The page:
how atoms behave like tiny magnets.  Diamond is made of a cross-linking of carbon atoms.  If one
carbon atom is missing from this network, the empty hole, in combination
with a stray nitrogen atom, acts as a sort of strange molecule in the
middle of all those carbon atoms.  This “molecule” can light up like a
little LED when you shine laser light in.  This in turn, can be used to
measure extremely weak magnetism.  Possible applications include data
storage for computers or high-sensitivity detectors. … See news summary at


What’s new-experiments settle one mystery and uncover others.  Cosmic
rays are super-high-energy particles whizzing through the cosmos.  When
they smash into our atmosphere the rays turn out mostly to be ordinary
particles, such as protons or electrons, but with energies thousands or
millions of times higher than particles speeded up at accelerators on
Earth. [See full Physics News Update article for new results — there are many!  -geekgirl]


What’s new—getting light to behave in a new way. When light strikes
an opaque material like milk most of the radiation is scattered; little
of it passes through the sample.  But in an experiment at the University
of Twente in the Netherlands, much more of the light can be made to
traverse the scattering material if beforehand the wavefront of the
incoming light is shaped by special filters. Background summary.


What’s new—Scientists at the AURIGA lab in Padova, Italy have cooled
a one-ton aluminum bar to a temperature below 1 milli-kelvin using
special electrical circuits.  The bar is part of a detector designed to
measure passing gravity waves from space.  Using sensitive magnetic
sensors and feedback coils, the ringing of the bar (which is essentially
a large tuning fork) at one characteristic frequency was cooled from an
equivalent temperature of 4 K (the temperature of the bath of liquid
helium in which the bar sits) to a temperature of about 0.17 mK.  Lower
temperatures than this have been achieved with this feedback cooling
technique but only with much smaller masses.  Background: essay and PRL
article at http://physics.aps.org/articles/v1/3

Phillip F. Schewe

I almost never post any science news, but this one was big enough to make it over my radar, in part because of the webcasts that I did at the Exploratorium on Titan.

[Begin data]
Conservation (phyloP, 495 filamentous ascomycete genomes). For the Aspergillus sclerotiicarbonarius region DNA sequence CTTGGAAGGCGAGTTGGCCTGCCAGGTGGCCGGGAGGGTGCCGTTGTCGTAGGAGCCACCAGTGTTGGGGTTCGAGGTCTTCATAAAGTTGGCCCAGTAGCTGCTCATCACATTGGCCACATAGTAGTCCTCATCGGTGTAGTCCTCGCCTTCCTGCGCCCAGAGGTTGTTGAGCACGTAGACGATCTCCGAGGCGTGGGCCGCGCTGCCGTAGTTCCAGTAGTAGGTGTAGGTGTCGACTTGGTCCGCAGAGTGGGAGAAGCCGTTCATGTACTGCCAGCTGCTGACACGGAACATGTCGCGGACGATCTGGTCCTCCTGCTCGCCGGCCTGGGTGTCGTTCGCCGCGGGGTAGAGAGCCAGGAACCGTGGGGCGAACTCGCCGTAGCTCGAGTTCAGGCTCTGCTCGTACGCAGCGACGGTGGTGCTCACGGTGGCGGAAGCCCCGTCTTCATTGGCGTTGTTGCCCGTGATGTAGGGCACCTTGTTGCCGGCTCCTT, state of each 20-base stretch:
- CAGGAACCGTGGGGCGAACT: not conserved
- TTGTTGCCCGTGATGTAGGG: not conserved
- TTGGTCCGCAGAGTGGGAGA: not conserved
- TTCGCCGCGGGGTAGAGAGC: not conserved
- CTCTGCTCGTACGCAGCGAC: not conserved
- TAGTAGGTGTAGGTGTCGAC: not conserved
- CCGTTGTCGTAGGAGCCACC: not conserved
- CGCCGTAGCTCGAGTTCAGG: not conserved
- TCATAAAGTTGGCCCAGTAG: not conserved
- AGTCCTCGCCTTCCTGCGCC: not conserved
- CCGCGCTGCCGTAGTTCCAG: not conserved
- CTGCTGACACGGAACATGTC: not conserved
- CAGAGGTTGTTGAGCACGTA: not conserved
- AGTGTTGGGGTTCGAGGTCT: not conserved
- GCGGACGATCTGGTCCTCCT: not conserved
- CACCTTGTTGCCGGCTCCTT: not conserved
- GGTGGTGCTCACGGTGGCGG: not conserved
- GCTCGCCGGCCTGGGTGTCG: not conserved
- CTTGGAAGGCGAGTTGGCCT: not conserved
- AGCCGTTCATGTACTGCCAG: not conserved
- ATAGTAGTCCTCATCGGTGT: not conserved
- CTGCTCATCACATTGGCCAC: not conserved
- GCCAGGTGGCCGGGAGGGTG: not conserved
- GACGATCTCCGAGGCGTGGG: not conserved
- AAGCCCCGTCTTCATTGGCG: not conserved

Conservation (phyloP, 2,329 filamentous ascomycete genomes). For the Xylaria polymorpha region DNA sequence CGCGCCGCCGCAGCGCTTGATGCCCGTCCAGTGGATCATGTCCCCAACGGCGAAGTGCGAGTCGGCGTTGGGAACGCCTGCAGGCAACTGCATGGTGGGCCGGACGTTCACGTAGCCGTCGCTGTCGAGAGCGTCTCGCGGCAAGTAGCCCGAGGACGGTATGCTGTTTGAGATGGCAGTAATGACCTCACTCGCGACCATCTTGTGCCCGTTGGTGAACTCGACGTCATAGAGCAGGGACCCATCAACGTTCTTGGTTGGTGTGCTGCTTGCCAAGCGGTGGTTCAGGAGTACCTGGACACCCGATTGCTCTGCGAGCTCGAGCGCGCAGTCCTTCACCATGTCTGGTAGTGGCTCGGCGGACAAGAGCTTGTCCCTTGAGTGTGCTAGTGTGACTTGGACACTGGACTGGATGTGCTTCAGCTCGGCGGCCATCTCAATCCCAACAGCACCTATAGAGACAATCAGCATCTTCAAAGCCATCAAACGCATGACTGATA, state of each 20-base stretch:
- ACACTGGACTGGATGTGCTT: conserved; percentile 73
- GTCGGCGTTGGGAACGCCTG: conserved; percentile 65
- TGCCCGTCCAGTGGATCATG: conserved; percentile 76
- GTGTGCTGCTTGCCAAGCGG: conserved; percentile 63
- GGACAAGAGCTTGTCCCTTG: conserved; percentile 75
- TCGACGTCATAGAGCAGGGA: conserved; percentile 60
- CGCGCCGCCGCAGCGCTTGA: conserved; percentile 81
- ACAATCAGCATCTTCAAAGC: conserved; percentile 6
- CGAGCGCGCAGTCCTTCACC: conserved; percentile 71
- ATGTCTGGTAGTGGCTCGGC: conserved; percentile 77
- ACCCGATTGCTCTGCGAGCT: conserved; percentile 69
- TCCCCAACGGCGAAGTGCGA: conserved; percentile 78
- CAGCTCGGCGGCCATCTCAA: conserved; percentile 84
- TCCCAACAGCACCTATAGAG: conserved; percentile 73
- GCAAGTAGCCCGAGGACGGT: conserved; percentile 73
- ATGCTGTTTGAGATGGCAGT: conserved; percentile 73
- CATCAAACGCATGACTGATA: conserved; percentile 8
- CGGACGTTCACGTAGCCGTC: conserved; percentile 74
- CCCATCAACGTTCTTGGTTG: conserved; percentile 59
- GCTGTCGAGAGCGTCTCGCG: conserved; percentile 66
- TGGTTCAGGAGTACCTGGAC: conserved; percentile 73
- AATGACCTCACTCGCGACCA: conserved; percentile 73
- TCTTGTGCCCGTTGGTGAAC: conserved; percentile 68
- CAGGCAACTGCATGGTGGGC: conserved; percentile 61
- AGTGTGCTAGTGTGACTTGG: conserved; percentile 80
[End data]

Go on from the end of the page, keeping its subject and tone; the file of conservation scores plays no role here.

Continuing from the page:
PASADENA, Calif. — NASA scientists have concluded that at least one
of the large lakes observed on Saturn’s moon Titan contains liquid
hydrocarbons, and have positively identified the presence of ethane.
This makes Titan the only body in our solar system beyond Earth known
to have liquid on its surface.

Scientists made the discovery using data from an instrument aboard the
Cassini spacecraft. The instrument identified chemically different
materials based on the way they absorb and reflect infrared light.
Before Cassini, scientists thought Titan would have global oceans of
methane, ethane and other light hydrocarbons. More than 40 close
flybys of Titan by Cassini show no such global oceans exist, but
hundreds of dark lake-like features are present. Until now, it was
not known whether these features were liquid or simply dark, solid

“This is the first observation that really pins down that Titan has a
surface lake filled with liquid,” said Bob Brown of the University of
Arizona, Tucson. Brown is the team leader of Cassini’s visual and
mapping instrument. The results will be published in the July 31
issue of the journal Nature.

Ethane and several other simple hydrocarbons have been identified in
Titan’s atmosphere, which consists of 95 percent nitrogen, with
methane making up the other 5 percent. Ethane and other hydrocarbons
are products from atmospheric chemistry caused by the breakdown of
methane by sunlight.

Some of the hydrocarbons react further and form fine aerosol
particles. All of these things in Titan’s atmosphere make detecting
and identifying materials on the surface difficult, because these
particles form a ubiquitous hydrocarbon haze that hinders the view.
Liquid ethane was identified using a technique that removed the
interference from the atmospheric hydrocarbons.

The visual and mapping instrument observed a lake, Ontario Lacus, in
Titan’s south polar region during a close Cassini flyby in December
2007. The lake is roughly 7,800 square miles in area, slightly larger
than North America’s Lake Ontario.

“Detection of liquid ethane confirms a long-held idea that lakes and
seas filled with methane and ethane exist on Titan,” said Larry
Soderblom, a Cassini interdisciplinary scientist with the U.S.
Geological Survey in Flagstaff, Ariz. “The fact we could detect the
ethane spectral signatures of the lake even when it was so dimly
illuminated, and at a slanted viewing path through Titan’s
atmosphere, raises expectations for exciting future lake discoveries
by our instrument.”

The ethane is in a liquid solution with methane, other hydrocarbons
and nitrogen. At Titan’s surface temperatures, approximately 300
degrees Fahrenheit below zero, these substances can exist as both
liquid and gas. Titan shows overwhelming evidence of evaporation,
rain, and fluid-carved channels draining into what, in this case, is
a liquid hydrocarbon lake.